Russian concerns over reverse engineering of the weapons sold to China continue, amid suspicions that the reason only 24 Su-35s were purchased is that the PRC intends to capture the plane’s embedded technologies such as thrust vectoring, passive electronically scanned array radar and infrared search-and-track system. Defense officials have complained that cheaper copies of Russian designs, sometimes stolen or acquired through third parties such as Ukraine, are cutting into its sales. As summarized by Russian-American analyst Nikolas Gvosdev, Russia’s choices, both unpalatable, are either to sit back and take the hit, or sell even more advanced weaponry to the Chinese to make up for the sales shortfall, risking that they will copy those designs as well and export them.
Beijing in turn is concerned that Russia sells arms not only to China but to two countries with whom it has ongoing territorial and other disputes: India and Vietnam. Russia has been the major supplier of equipment, including fighter planes and battle tanks, to the Indian military; Vietnam, locked in a bitter dispute with China over the Spratly and Paracel island groups, will soon take delivery of its fifth Kilo-class submarine. China has also invested in Ukraine, now the largest exporter of corn to the PRC. In March, Beijing lent Kyiv $15 billion for housing construction, and in July agreed to facilitate the expansion of Ukraine’s information technology sector. These and other projects increase China’s stake in an independent Ukraine as well as strengthening Kyiv’s ability to counter the effects of Russian sanctions.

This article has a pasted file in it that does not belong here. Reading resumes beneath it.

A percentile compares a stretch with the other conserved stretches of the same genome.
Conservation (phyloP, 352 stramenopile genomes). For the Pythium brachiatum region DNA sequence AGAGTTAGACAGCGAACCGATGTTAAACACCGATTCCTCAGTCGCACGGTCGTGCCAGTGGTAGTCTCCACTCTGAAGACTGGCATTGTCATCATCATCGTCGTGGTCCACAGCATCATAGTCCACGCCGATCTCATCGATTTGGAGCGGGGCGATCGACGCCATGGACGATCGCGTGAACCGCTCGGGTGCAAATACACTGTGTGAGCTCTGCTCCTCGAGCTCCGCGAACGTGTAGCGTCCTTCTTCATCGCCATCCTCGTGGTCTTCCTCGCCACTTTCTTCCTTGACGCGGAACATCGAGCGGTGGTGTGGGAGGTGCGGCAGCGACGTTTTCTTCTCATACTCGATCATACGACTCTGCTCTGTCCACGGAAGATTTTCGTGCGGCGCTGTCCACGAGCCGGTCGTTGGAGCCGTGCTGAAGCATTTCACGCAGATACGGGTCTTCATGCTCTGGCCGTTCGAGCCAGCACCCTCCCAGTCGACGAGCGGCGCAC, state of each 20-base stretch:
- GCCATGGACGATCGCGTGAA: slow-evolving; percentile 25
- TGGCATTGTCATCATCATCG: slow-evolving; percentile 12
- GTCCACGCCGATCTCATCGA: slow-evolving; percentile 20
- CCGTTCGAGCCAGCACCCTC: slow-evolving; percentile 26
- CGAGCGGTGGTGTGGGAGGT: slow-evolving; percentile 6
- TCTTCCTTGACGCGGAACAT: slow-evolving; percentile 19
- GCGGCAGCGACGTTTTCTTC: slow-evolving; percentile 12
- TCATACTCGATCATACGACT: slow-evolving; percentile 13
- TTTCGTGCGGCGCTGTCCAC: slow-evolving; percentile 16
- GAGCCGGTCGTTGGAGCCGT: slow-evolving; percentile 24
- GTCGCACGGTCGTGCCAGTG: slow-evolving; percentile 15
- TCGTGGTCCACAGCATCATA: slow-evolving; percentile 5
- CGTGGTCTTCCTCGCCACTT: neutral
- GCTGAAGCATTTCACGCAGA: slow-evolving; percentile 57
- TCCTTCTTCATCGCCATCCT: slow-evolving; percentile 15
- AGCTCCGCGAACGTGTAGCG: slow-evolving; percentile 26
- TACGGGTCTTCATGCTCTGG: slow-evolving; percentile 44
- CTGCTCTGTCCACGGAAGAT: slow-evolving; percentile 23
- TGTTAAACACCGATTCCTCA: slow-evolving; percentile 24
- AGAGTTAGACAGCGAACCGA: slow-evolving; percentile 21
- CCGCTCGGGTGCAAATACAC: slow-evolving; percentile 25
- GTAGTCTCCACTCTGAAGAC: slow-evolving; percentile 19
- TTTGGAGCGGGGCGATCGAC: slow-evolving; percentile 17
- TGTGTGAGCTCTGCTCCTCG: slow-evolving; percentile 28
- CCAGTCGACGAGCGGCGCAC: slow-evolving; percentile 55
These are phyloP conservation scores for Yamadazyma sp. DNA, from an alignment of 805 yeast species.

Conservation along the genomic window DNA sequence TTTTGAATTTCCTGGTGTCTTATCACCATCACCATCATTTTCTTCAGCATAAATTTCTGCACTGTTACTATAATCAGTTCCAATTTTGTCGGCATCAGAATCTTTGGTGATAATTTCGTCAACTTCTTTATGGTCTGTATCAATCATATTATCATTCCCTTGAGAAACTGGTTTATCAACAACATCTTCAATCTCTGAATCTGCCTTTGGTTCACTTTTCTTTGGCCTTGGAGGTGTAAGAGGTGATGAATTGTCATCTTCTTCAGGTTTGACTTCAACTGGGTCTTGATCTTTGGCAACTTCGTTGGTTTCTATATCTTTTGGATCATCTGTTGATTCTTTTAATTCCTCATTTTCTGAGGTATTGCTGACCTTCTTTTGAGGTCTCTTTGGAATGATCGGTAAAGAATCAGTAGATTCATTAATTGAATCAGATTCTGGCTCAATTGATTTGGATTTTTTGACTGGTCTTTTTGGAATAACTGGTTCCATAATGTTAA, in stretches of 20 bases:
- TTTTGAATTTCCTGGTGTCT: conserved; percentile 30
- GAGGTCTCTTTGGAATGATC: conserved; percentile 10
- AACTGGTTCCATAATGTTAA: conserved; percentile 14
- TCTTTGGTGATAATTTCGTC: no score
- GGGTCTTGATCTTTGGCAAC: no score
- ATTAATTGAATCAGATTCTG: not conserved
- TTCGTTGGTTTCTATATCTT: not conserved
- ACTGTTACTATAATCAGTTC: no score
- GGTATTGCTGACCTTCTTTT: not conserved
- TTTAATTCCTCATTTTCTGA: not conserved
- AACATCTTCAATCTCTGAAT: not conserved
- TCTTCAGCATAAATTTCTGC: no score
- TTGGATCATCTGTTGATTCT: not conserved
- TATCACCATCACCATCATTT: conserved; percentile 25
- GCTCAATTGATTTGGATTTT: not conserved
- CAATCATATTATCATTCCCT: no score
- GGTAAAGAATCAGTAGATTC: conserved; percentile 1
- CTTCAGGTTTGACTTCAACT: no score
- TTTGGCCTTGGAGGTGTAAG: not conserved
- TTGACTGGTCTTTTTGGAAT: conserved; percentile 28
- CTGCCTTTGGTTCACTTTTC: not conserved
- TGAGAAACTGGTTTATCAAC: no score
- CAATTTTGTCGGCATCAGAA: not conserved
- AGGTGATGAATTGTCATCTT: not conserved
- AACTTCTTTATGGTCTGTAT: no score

The Silk Road and its financial underpinning is another cause for concern. Moscow’s resistance to Beijing’s attempts to create an infrastructure development bank under the Shanghai Cooperation Organization is thought to have been a factor in the Chinese decision to found the more broadly-based Asian Infrastructure Investment Bank (AIIB). Russia was not among the nearly two dozen countries participating in the initial launch of the bank in October 2014, applying to join only in April 2015. Even thereafter, Prime Minister Medvedev expressed his explicit opposition to the creation of alternative trade platforms to the World Trade Organization. According to a Russian analyst, the leadership believes that “it’s a project to steal Central Asia from us, they want to exploit our economic difficulties [so as] to be really present in the region.”